Last week was an emotional and P&L rollercoaster for every trader, and even though stocks closed almost unchanged from where they opened, what happened in the past five days was anything but smooth sailing...
.... as the following daily wrap from Goldman's Prime Service desk reveals.
Starting Monday, when stocks soared in a relief rally from previous Friday's tumble as yields stabilized, Goldman prime reported that the GS Prime book "was net bought for a second straight day (+2.1 SDs vs. the average daily net flow of the past year), driven by risk-on flows as long buys outpaced short sales 8 to 1." Furthermore, "on a cumulative basis, the $ net buying from the past two days (Fri and Mon) was larger than any other two-day period since early November. While Friday’s net buying was driven by short covers in Macro Products, yesterday’s net buying was driven by long buys in Single Names."
Remarkably, according to Goldman's hedge fund facing division, "all regions were net bought led in $ terms by North America and Asia. Asia saw the largest $ net buying in more than two years (+3.8 SDs), driven by long buys in Japan and to a lesser extent short covers in Hong Kong. Meanwhile, just in the US, Goldman says buying outpacing short sales 5 to 1.
All of this changed the very next day when stocks stumbled amid renewed rising rate pressures and just a day after Goldman Prime saw a dramatic surge in buying, whiplash set in with Goldman reporting the "largest global short sales since May" with the GS Prime book was net sold yesterday (-0.9 SDs vs. the average daily net flow of the past year), driven by short sales outpacing long buys 1.7 to 1." In fact, the mid-week puke wasn't so much selling as short-selling, as "modest net selling (-0.5 SDs) was driven by short sales outpacing long buys 1.5 to 1."
The next day was one of confusion, with Goldman Prime reporting that its prime book was modestly net bought "driven by long buys outpacing short sales 1.2 to 1", although North American markets were not on the buying agenda as "with the exception of North America, all regions were net bought led in $ terms by Europe and Asia."
Which brings us to the end of the week, when shortly after the biggest shorting in almost one year by some hedge funds, other hedge funds have decided to go all WallStreetBets on their ass, and start a squeeze, with GS prime reporting that "hedge funds bought the US Mega Caps and Non-Tech Single Names yesterday" as "the GS Prime book was modestly net bought for a second day (+0.5 SDs vs. the average daily net flow of the past year), driven by moderate risk-off flows as short covers outpaced long sales roughly 3 to 1."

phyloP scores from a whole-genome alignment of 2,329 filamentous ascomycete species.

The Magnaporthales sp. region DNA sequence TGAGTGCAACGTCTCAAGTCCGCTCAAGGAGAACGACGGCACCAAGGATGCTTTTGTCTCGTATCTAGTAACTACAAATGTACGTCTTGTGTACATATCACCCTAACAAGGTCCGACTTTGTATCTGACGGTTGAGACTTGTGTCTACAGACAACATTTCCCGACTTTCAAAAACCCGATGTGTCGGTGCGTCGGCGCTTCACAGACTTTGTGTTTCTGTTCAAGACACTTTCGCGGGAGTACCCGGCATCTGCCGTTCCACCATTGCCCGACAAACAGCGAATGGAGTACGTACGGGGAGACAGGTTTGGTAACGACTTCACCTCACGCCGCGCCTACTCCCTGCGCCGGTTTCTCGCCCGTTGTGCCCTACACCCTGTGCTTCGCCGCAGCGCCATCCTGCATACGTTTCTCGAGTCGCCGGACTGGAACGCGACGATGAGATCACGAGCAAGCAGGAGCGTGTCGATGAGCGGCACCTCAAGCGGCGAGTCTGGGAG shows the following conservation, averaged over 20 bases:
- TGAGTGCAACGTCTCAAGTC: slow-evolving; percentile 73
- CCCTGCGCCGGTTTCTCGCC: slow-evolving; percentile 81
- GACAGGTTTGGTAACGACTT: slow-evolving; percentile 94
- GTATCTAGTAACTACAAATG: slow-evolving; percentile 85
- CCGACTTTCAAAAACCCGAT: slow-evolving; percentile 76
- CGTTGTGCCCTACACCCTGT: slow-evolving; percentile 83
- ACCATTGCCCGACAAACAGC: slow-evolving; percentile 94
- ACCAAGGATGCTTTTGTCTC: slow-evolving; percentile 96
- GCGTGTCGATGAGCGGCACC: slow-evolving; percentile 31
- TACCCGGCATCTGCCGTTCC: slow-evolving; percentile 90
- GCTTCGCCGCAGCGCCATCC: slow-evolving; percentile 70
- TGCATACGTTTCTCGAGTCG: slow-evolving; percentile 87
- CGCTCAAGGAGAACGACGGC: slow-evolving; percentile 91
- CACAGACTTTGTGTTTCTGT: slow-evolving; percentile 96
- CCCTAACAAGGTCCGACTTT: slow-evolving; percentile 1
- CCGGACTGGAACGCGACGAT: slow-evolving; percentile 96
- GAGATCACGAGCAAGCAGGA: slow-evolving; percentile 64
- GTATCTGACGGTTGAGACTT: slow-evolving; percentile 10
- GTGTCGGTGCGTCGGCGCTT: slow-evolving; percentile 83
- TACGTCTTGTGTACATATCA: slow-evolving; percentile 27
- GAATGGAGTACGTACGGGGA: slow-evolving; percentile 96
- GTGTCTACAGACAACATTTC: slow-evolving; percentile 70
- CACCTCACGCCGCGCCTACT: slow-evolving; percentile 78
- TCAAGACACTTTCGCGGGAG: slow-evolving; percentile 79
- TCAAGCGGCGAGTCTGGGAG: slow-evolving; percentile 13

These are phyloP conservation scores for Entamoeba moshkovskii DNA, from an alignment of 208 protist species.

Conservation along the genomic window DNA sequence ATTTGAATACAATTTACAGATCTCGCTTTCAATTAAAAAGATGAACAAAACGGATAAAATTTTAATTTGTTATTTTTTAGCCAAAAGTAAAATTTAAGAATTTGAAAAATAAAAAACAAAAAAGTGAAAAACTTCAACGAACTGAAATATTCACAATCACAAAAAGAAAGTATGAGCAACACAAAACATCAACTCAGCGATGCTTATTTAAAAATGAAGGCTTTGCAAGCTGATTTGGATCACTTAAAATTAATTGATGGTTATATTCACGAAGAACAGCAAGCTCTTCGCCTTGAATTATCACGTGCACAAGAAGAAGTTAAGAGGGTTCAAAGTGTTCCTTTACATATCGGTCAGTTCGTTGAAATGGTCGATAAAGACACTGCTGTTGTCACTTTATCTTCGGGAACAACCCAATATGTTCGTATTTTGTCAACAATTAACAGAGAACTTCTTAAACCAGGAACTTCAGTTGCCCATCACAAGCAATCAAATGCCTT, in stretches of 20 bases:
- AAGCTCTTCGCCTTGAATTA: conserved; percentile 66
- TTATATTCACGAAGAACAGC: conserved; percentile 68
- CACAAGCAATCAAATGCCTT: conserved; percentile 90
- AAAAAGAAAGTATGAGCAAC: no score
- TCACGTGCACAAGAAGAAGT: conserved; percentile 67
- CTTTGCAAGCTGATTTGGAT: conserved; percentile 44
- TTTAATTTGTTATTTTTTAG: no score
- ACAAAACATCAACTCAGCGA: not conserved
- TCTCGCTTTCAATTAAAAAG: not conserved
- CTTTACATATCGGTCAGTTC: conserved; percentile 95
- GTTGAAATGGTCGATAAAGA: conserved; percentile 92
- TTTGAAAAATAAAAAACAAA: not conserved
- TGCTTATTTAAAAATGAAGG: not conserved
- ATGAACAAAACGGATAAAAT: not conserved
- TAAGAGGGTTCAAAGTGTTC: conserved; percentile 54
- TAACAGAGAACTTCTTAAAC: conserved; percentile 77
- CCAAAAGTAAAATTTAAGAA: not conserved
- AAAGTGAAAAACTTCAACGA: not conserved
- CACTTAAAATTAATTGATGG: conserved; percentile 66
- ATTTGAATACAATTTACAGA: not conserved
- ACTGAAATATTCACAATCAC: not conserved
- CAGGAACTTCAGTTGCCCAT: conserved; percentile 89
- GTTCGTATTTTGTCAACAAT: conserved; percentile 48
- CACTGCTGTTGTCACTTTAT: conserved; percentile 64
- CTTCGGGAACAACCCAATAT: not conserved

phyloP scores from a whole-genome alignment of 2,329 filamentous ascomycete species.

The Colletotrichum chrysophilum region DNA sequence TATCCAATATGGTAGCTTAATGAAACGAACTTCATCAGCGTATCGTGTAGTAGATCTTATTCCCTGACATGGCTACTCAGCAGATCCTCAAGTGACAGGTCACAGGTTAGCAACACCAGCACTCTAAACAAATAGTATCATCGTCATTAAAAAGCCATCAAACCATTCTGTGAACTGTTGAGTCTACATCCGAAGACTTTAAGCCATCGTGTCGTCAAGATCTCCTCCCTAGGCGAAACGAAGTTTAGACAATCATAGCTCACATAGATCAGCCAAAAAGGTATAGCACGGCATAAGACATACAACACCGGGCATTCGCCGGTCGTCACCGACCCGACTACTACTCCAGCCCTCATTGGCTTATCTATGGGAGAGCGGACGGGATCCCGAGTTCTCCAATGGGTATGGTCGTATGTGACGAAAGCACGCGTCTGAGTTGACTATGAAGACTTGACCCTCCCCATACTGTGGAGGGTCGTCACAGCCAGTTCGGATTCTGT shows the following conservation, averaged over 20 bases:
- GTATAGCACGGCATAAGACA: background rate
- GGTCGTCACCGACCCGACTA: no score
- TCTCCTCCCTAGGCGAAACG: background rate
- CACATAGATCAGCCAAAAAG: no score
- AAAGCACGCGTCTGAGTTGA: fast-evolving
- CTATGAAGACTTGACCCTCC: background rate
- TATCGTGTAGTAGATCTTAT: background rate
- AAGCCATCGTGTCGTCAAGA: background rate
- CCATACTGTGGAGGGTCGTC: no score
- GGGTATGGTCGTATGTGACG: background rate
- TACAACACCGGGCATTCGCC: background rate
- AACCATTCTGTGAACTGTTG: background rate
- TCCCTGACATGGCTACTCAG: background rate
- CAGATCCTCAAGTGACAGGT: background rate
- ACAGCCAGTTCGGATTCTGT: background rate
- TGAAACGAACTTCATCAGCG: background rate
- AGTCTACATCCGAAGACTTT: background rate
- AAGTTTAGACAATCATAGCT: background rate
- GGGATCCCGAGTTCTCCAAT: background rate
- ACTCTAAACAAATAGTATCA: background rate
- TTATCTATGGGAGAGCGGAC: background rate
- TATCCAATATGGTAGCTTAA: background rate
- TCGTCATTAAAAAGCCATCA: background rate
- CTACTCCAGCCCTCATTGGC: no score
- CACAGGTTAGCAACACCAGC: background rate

As GS prime details, the end of the week saw "the first net buying in 3 days (+0.9 SDs) driven by short covers in Macro Products and long buys in Single Names" even as "ETF shorts decreased -0.8% (-1.4% week/week; +24% YTD), driven by covers in Small Cap and Health Care ETFs which outweighed continued shorting in Corporate Bond ETFs. 8 of 11 sectors were net bought – Health Care (long buys > short covers), Real Estate (long buys > short covers), Consumer Disc (long buys > short sales), Consumer Staples (short covers), and Energy (long buys + short covers) were among the most net bought. On the other hand, Info Tech (short sales > long buys), Materials (long-and-short sales), and Industrials (long-and-short sales) were the only net sold sectors." Curiously, Info Tech stocks - i.e., the biggest winners of 2020 - were net sold for a third straight day. That said, in $ terms the net selling in the sector was ~75% of Wed’s activity and driven by short sales outpacing long buys (i.e., there was no significant long liquidation).
As a result of the whiplash, Goldman Prime calculates that "fundamental LS managers experienced another worst alpha day since Jan 27th, driven by sell-off in Momentum and Info Tech, and have lost 1.8% of alpha over the past three days."
What does all of this mean for markets?
Well, in a week where stocks first spiked then tumbled only to reverse, and where substantial damage was done on HF P&L, immediately after a furious burst of shorting, which has pushed gross short exposure to the highest level since the start of 2020...
... it is likely that the short squeeze we observed on Friday which started with the post-EU close ramp that pushed the EMini higher by over 100 points in 4 hours...
... is about to spread and force even more forced squeezes on Monday especially now that the $1.9 trillion Biden bill has been passed by the Senate. The only thing that could prevent a sharp spike in stocks in the overnight/tomorrow session is another burst higher in yields and bond volatility (MOVE). So keep a close eye on both but absent fireworks, prepare for a continuation of Friday's meltup as hedge funds - especially Fundamental L/S funds - scramble to close their latest round of shorts, and catch up to their sharplt outperforming systematic peers.